Brexit Story Running Toward Return

| About: iShares MSCI (EWU)
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Economic damage from the Brexit vote is real and growing.

Recession, a withdrawal from London, and economic pain are following its leaders out the door.

A humiliating return is still possible, and will profit those who hold their nerve.

Right now, everyone is assuming that the UK (NYSEARCA:EWU) vote for Brexit means Brexit is certain.

Legally, it's not. Legally, it hasn't even started. The government must invoke Rule 50 of the Lisbon Treaty in order to start the process, launching a two-year negotiation that could result in a decision to stay in.

Many British politicians, even those who voted Leave, think something like that is going to happen. They are exploring the membership models of Norway, Switzerland, and even Albania, and telling voters they can have the advantages of membership with none of the burdens, specifically the free movement of people. To these people, leave doesn't mean leave.

Well, it does. Europeans have been very clear on that point. If you want free trade, that includes free movement. Denial of that fact is the first step in a grieving process.

Meanwhile, real damage piles up. The pound has dropped from $1.50 to $1.30, and some are predicting parity with the dollar. Imagine what such a drop would do to your assets, and your purchasing power, for a minute, before we go on. Property funds have frozen redemptions, the biggest such freeze since the 2008 financial crisis. London real estate is in free fall -- check IUKP, which trades in London. How do you think that's going to end? JP Morgan Chase (NYSE:JPM) says it will take thousands of jobs out of the country if the UK loses "passporting," the free movement of money in-and-out of the EU, in the wake of Brexit. You know what the countries that have passporting have in common? Free movement of people.

Anger is all over the UK right now. Extremism is rising, and you can argue it's on both sides of the aisle. The feeling is not confined to the common left-right divide, but infects the UK's constituent parts. Scotland wants out. Many in Northern Ireland want out and they have Irish passports.

Bargaining is the third stage of the grieving process. Theresa May will be England's bargainer. She voted Remain. She will promise, during her leadership campaign, to invoke Rule 50, but she has already slow-walked the date from October to January. Meanwhile a recession is coming. I wonder how those who voted Leave feel as the Remain camp's predictions of disaster come true?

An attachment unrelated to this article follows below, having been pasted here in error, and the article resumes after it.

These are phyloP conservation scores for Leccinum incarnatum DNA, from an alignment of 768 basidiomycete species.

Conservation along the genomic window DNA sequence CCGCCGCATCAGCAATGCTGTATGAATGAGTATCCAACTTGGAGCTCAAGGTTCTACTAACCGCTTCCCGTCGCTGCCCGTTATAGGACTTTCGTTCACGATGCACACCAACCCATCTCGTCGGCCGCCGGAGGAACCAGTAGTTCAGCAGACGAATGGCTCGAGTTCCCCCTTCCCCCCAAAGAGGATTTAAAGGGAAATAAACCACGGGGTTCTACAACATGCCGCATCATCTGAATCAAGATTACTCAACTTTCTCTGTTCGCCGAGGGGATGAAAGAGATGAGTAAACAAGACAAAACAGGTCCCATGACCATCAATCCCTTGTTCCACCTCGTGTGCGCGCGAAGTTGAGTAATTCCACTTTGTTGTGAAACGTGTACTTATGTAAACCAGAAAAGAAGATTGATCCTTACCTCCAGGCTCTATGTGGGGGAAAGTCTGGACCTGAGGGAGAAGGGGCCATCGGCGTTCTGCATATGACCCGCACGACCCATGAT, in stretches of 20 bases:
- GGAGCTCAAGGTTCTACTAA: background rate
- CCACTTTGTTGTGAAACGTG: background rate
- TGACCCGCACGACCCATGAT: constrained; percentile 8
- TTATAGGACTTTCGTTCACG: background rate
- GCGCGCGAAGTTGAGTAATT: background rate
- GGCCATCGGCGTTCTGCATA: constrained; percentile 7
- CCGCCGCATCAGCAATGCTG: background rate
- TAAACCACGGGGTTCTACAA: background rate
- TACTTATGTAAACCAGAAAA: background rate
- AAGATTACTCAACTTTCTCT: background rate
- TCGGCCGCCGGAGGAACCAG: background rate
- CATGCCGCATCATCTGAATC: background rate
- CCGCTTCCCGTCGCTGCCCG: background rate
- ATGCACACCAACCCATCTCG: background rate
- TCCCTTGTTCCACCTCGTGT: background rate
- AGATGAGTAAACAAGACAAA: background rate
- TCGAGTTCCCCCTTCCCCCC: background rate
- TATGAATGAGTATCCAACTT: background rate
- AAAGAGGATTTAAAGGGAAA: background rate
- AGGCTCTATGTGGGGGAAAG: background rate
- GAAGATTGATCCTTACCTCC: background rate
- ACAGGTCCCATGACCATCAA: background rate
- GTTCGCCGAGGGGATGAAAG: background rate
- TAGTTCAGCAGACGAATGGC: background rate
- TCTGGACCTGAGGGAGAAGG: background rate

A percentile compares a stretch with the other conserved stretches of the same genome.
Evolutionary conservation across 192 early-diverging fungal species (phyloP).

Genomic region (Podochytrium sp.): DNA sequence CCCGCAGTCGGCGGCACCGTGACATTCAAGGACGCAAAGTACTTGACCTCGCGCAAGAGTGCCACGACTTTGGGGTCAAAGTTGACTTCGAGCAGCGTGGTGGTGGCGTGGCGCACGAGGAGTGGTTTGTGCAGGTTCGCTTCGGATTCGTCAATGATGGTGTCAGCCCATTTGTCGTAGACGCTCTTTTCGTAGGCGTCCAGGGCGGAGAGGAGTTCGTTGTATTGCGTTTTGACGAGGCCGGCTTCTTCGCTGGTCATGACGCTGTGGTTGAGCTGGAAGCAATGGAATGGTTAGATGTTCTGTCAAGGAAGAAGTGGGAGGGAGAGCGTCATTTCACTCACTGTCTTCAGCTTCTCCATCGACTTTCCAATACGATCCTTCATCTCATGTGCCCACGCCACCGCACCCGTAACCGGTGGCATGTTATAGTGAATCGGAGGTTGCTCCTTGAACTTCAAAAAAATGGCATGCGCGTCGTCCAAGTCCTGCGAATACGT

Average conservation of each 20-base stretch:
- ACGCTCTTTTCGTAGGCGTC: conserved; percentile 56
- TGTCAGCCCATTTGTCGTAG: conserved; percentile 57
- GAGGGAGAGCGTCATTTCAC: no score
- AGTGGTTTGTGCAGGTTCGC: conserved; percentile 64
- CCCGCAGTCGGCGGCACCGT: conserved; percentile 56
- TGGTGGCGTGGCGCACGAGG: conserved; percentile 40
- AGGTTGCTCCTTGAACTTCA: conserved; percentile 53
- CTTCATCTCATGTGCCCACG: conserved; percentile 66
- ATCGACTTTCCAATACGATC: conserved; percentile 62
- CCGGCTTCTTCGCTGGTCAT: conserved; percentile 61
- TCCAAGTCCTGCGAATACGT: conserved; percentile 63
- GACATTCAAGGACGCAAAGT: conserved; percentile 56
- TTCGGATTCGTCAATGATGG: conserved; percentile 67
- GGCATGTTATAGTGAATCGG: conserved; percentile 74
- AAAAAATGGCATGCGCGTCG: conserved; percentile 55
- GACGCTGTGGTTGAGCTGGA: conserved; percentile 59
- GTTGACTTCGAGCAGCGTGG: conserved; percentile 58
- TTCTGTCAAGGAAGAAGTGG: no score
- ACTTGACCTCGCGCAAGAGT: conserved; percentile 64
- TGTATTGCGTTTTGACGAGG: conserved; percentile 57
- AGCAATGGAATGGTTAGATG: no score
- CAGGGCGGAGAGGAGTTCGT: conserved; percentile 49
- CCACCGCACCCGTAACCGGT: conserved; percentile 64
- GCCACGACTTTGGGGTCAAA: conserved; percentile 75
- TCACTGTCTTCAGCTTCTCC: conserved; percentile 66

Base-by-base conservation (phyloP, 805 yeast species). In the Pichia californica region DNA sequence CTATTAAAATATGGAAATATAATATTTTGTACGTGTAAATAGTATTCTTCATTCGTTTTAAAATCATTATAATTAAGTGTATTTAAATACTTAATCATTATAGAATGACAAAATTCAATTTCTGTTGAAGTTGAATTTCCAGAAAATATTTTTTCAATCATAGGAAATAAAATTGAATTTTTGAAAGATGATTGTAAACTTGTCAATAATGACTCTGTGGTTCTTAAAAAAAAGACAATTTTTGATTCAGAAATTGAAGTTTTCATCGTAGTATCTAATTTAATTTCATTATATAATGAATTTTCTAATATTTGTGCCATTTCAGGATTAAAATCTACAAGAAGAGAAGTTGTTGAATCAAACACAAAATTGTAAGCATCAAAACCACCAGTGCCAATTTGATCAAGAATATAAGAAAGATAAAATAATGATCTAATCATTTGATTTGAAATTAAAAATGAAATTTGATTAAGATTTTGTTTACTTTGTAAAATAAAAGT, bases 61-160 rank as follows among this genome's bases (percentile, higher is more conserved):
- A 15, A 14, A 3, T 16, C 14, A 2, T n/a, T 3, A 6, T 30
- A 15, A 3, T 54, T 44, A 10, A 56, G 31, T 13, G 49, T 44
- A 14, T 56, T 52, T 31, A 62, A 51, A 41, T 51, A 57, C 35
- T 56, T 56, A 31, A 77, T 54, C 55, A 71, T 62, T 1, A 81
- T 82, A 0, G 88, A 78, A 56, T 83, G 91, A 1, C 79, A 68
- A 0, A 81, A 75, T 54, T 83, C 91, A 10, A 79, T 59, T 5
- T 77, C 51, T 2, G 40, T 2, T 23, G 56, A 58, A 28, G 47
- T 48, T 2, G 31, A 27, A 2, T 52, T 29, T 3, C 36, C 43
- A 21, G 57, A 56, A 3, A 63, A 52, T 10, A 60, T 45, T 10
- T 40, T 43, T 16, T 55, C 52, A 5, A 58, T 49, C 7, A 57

There are many, here and elsewhere, who continue to insist that Brexit marks the beginning of the end of the EU, of free movement generally, of free trade generally, that European unity was always a charade, a canard and a scam, and that Brexit proves "socialism" (which they never define) is what people should fear more than anything. They are welcome to that view, especially as Italian banks threaten to create a new pan-European financial crisis. I'm not buying it.

I am "just" a journalist. But I'm not the only person warning of a Brexit U-turn, one that could quickly bring UK stocks, including banking stocks, at least halfway back to where they were before the vote. Luis Cabral of NYU is saying the same thing.

"Ita-Leave" or any other talk of exit will be seen against the backdrop of what's happening in Britain, which is not pretty. Right-wing populism may be fun as a stance but it's horrible as economics. That is the lesson of Brexit.

Those who hold their nerve and refuse to panic, who step in when fear is at its height, are going to profit.

Disclosure: I/we have no positions in any stocks mentioned, and no plans to initiate any positions within the next 72 hours.

I wrote this article myself, and it expresses my own opinions. I am not receiving compensation for it (other than from Seeking Alpha). I have no business relationship with any company whose stock is mentioned in this article.